Continue Reading ACA Medicaid Expansion Weakens: Trump Administration Unveils Optional Plan for Block Grants

On December 18th, 2019, the Fifth Circuit Court of Appeals released a long-awaited decision on a significant challenge to the Affordable Care Act (“ACA”), affirming a lower-court ruling that we discussed in a previous post. In the lower-court ruling, the Federal District Court judge determined that the ACA’s individual mandate, which was reduced to $0 as a result of the Tax Cuts and Jobs Act of 2017, is no longer considered a tax and therefore Congress no longer has constitutional authority to enforce the mandate. Going one step further, the Federal District Court judge found that the individual mandate is not severable from the rest of the ACA, and thus held that the whole law is unconstitutional.
Continue Reading Update to Texas v. United States: Fifth Circuit Strikes Individual Mandate, Remands on Severability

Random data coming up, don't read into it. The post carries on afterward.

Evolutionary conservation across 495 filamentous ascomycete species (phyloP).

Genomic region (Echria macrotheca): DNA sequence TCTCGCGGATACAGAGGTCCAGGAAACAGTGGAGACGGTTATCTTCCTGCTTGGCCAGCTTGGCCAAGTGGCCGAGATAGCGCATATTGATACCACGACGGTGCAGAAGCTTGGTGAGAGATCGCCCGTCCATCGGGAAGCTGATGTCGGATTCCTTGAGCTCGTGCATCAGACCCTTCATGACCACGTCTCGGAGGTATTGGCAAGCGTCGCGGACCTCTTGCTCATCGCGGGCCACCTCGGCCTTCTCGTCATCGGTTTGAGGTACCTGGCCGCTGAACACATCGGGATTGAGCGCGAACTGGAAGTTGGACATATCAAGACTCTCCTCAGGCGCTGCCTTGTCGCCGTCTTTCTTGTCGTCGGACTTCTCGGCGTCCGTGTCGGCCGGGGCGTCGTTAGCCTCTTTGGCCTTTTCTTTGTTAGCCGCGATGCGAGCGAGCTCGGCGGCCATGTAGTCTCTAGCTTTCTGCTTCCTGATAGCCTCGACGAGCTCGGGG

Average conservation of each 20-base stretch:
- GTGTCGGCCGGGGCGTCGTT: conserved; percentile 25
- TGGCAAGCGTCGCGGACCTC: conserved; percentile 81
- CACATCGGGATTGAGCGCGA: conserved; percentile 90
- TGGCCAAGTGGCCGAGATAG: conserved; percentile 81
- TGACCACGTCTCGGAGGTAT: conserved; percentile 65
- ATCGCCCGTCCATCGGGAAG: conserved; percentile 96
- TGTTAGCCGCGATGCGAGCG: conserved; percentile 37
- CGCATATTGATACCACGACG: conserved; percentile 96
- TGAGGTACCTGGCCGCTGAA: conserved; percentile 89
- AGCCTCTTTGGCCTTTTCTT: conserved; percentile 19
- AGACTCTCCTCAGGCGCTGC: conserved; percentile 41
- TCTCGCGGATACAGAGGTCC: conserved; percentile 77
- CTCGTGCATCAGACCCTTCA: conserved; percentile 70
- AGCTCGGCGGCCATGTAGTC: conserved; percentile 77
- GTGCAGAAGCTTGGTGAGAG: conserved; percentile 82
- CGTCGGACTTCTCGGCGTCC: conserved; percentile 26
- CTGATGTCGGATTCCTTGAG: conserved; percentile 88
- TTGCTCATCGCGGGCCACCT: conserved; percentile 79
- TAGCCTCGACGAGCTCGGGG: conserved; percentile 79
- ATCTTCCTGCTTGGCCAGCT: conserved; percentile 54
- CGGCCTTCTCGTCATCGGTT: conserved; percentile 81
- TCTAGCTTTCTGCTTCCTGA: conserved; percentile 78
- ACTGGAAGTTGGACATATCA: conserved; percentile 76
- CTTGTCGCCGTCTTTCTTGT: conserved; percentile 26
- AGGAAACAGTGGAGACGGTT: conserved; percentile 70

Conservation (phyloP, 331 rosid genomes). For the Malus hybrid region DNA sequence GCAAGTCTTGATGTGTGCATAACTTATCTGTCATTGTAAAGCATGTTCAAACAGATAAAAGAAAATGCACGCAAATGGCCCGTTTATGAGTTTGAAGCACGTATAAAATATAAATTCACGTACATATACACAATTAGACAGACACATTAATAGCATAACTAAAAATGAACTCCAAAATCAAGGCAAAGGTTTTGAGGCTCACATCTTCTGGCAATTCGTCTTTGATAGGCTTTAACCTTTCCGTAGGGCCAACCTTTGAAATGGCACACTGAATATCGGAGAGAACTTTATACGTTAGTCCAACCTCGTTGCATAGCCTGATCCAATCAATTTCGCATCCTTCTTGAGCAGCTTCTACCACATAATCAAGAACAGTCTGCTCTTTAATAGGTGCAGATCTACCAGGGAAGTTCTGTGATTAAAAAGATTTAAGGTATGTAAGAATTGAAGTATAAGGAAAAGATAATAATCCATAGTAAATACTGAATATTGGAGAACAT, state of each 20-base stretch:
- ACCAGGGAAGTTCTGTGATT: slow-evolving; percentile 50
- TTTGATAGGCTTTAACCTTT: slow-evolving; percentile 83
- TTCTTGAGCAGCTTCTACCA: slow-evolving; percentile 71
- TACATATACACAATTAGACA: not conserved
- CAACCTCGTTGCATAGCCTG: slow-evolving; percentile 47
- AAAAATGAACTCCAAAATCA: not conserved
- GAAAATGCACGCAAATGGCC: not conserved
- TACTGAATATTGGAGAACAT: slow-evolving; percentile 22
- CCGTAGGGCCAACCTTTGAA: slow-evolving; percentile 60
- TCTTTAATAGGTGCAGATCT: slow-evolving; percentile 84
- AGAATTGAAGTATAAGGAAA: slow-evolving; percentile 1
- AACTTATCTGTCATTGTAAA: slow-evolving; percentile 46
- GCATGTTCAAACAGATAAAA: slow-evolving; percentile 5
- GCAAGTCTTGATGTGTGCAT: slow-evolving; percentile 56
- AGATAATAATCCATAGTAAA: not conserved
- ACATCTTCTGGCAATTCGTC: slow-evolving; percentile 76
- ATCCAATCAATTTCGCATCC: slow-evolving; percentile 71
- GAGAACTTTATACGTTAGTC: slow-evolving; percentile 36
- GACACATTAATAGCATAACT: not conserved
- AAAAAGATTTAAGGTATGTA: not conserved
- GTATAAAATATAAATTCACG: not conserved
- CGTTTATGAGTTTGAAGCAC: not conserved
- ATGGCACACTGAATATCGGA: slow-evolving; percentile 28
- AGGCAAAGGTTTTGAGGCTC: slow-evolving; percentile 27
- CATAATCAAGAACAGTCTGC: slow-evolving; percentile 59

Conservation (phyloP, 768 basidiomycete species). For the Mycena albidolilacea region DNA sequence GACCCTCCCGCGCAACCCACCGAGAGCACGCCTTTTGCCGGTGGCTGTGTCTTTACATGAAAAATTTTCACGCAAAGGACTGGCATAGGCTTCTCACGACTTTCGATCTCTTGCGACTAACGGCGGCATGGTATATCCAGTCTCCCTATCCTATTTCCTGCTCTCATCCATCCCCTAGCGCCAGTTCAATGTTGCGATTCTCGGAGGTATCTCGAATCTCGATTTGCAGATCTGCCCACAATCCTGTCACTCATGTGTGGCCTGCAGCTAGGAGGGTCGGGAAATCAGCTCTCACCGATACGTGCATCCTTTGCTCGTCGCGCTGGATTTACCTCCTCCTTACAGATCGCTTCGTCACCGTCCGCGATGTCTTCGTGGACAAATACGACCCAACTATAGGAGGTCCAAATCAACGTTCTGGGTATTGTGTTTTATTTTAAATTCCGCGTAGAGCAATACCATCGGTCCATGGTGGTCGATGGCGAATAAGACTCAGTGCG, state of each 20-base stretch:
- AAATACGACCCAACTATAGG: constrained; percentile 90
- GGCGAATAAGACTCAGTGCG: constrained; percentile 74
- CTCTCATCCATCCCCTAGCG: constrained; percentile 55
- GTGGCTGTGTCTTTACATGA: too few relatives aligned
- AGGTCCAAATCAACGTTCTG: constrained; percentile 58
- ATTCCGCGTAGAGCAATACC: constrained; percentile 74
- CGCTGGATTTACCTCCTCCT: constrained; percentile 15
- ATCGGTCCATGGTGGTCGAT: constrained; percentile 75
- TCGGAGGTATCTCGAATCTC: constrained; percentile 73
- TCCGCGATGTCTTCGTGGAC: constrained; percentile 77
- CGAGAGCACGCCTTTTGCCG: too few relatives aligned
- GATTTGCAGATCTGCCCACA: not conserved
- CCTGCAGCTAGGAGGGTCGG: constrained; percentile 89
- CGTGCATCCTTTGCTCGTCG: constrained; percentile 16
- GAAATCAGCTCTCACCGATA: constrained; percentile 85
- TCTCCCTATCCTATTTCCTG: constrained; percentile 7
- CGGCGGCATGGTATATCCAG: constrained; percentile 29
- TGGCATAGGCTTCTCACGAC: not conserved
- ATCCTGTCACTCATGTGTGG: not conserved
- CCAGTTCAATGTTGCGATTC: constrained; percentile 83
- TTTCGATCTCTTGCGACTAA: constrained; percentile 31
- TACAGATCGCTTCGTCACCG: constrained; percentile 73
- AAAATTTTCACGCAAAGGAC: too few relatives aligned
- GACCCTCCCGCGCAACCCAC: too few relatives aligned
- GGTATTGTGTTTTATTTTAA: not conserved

Today the United States Court of Appeals for the Fifth Circuit reached its widely anticipated decision in Texas vs. Azar, ruling that the Affordable Care Act’s (ACA) individual mandate is unconstitutional as a result of the Tax Cuts and Jobs Act of 2017’s elimination of the mandate’s financial penalty. The Court has remanded the case to the District Court to further address the question (known as the “severability” question) of whether the remaining provisions of the ACA are lawful in light of the decision regarding the individual mandate.
Continue Reading JUST IN: Fifth Circuit Court of Appeals Reaches Decision on Latest Case Involving Constitutionality of ACA